Cold-weather penguins continually dive in and out of the water and get splashed by waves during the frigid Antarctic winter. Yet, even under these extreme sub-zero conditions, macroscopic ice crystals are typically not observed on their feathers. In this work, we hypothesize that the origin of the anti-icing properties of a cold-weather penguin’s feathers comes from a unique combination of the feather’s macroscopic structure, the nanoscale topography of its barbules, and the hydrophobicity of its preen oil. We show that, the combination of all three, make cold-weather penguin feathers both highly water repellant and icephobic. In this paper, we present the results from a series of droplet freezing experiments performed on feathers from a number of species of both cold-weather and warm-weather penguins. Compared to a smooth glass substrate, freezing was delayed by a factor of 30-times for drops deposited on warm-weather penguin feathers and 60-times for cold-weather penguins. The difference in freezing time between warm- and cold-weather penguins was statistically significant and can be attributed to the increase in the contact angle measured between the drop and the feather of the cold-weather penguin. This increased contact angle is the result of an increase in the hydrophobicity of the preen oil and the inclusion of nanoscale, air-trapping dimples on the surface of the barbules. The physics of this delay are explained through the development of a simple heat transfer model which demonstrates that increasing contact angle is a primary cause of increased freezing time and icephobicity. The results of this study can be used to motivate the designs of biomimetic surfaces to minimize ice formation in extreme conditions for a number of important engineering applications.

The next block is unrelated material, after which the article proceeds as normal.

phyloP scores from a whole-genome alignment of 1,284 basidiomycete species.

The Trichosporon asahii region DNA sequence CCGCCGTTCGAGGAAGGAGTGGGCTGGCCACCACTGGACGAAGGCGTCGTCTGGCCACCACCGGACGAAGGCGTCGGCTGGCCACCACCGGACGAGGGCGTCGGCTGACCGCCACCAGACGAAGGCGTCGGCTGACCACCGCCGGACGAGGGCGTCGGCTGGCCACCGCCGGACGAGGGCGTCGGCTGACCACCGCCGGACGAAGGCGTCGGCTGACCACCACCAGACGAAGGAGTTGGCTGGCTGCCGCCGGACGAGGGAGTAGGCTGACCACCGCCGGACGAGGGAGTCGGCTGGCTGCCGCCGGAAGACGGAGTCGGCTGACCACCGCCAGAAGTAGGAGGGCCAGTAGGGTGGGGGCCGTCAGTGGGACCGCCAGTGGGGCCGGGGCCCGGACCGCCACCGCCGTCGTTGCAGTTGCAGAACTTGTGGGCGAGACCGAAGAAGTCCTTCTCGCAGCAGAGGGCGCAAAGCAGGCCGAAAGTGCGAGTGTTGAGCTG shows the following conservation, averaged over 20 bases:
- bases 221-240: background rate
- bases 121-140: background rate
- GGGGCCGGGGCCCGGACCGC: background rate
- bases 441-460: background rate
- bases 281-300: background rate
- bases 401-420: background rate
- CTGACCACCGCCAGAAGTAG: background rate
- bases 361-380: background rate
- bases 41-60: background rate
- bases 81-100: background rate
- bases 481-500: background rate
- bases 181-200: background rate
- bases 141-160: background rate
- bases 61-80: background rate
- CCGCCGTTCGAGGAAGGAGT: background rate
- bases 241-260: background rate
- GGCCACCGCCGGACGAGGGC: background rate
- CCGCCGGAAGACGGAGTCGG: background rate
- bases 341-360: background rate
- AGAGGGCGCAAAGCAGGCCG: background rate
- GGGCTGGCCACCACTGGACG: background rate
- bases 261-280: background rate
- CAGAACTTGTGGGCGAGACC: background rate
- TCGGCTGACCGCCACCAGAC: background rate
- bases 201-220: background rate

ASJC Scopus subject areas
- Materials Science(all)
- Physics and Astronomy(all)
- Physical and Theoretical Chemistry